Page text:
Karin Vosseberg, Veronika Oechtering:
Changing the Male University Culture in Informatics: the Project Informatica Feminale.
In: Proceedings of the 7th International Conference on Women's Worlds (WW99), Tromsø, Norwegen, Juni 1999. 


Changing the Male University Culture in Informatics: the Project Informatica Feminale

Karin Vosseberg and Veronika Oechtering
Abstract. In September 1998 a new place was created for women in Informatics: At the university of Bremen (Germany) nearly 200 female computer scientists came together to realize 2 weeks of high level university courses in informatics. Since May 1997 when the project `Informatica Feminale - Summer University for Women in Informatics' has started in the Department of Informatics at the University of Bremen, this project brings together female students and female professors all over German departments of informatics to work on new educational concepts in informatics. Three aspects are seen as focal points: new definitions of informatics curricula from women's viewpoints, creation of test-fields for new educational concepts mainly in the context of summer courses, and further education of female university staff in informatics. In this paper we first give a brief description of the project. Then we explain the concept of the `Summer Courses for Women in Informatics' and summerize the evaluation results.

1 Introduction

,,The two weeks informatics summer courses for women have been more important for me than most of the terms in my normal informatics study„ summerized a young student her experiences in the last year. What does she means with this suggestion and what do she and other female students miss in their informatics study? Which reforms of university education in informatics are necessary from women's viewpoint and which reforms are suitable in the different departments of informatics? These are the focal questions in our project ,Informatica Feminale &endash; Summer University of Women in Informatics` [1].

The aim of the project is to bring together female students and female professors or lecturers from all German departments of informatics, women from practice and women from other disciplines to work on new educational concepts in informatics and to give them the opportunity to try new forms of teaching and learning in an examplary manner. In this time of 'post-feminism' such women projects in technical disciplines are sometimes seen as relicts of the women‚s movement in the seventies which have lost their base among the new generation of students. Obviously women gained great influence on several important areas during this century, and nowadays young women can start with a high self-confidence in many areas of life. Nevertheless the gendered structures are still visible in other societal fields and institutions. Technological and academic fields can both be analyzed as excellent examples for the latter perspective (Grundy 1996).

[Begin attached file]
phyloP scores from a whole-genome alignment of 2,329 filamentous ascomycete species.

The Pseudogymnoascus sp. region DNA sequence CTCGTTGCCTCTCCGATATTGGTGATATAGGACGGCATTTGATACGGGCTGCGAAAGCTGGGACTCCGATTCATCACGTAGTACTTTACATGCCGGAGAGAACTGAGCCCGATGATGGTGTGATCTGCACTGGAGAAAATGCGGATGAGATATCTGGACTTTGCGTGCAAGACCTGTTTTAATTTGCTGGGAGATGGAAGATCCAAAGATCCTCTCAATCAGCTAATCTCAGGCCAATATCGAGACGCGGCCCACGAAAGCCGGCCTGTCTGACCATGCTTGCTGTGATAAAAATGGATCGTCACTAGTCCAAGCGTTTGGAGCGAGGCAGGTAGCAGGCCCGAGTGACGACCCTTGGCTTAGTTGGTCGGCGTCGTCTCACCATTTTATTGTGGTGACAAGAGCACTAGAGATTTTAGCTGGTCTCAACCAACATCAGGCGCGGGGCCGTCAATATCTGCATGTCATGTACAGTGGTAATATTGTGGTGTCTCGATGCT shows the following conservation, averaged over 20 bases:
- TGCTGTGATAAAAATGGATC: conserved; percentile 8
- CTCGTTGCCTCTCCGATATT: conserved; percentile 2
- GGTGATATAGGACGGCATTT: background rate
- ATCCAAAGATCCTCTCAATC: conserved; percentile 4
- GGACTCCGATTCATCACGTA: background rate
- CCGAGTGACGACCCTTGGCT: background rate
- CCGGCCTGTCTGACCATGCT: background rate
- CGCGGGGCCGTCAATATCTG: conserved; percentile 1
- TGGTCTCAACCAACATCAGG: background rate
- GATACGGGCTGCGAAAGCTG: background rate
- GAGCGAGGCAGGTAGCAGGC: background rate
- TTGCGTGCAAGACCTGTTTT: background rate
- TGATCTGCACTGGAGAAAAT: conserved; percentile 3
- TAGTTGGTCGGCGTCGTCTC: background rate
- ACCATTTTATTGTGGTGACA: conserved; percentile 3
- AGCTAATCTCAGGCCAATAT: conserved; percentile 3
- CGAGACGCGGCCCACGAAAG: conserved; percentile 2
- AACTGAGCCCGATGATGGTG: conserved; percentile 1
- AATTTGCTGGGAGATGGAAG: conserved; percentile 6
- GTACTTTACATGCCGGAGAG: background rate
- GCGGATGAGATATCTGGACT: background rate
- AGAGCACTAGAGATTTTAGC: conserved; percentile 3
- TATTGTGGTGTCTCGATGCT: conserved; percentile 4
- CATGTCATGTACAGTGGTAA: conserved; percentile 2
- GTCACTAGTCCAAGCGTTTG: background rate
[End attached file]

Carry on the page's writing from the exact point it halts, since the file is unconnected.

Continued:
The project Informatica Feminale should not be a repetition of the single-sex courses for women at the end of th 80th, with the aim to overcome the deficiencies faced by women and to remove their assumed fear of technology. Today young women have a high self-confidence in using technology and experiences in different projects show that they are not interested in such special treatments (?). On the contrary women are interested in changing the studying culture in the sense of a changed atmosphere and changed priorities in organisation of research (Metz-Göckel, Steck 1997). We want to open a new place to come together and create new perspectives and strategies in that field, which take the manifold interests of women in informatics in consideration.

The project can be seen in the context of the existing women network in Germany. Inside and connected to the Department of Informatics at the University of Bremen we are supported by some engaged women who have deeply been involved in discussions and projects on women in computing. This local network and several broader connections of women in computing like the Special Interest Group 'Women‚s Work and Informatics' in the German Professional Society of Informatics (GI) build another base (Oechtering/Behnke 1995, Schelhowe, Vosseberg 1991). The interest and support by these communities are essential for the project [2]. But at this time the analysis of gender-based constructions inside informatics has only started with some first steps. Too often the theme is discussed in a very general and common way. Women who are engaged in the effects of gender in information technology have to work in that field in addition to another informatics theme. Even if the importance of women‚s views on information technology is recognized the need for women‚s own test-fields in constructing new curricula contents and methods of reflection are not yet well accepted. Therefore an aim of our project is to open ways for better understanding and support for gender-based research and actions in informatics. We address all project activities to interested women all over Germany; women from other countries are welcome and already participating.


2 Project Idea

In the last years different projects have been established to increase the number of female students. But all these measurements have had no visible success until today. In our opinion it is very difficult to motivate girls to study informatics without changing the contents and image of informatics. The starting point of our project Informatica Feminale is based on an understanding of 'university' in which the main institutional interests should be definition of curricular bases, education of students, and promotion of research and teaching staff. These aspects are interconnected and cannot be separated for women equality measurements. Therefore in our project we strive a combination three elements: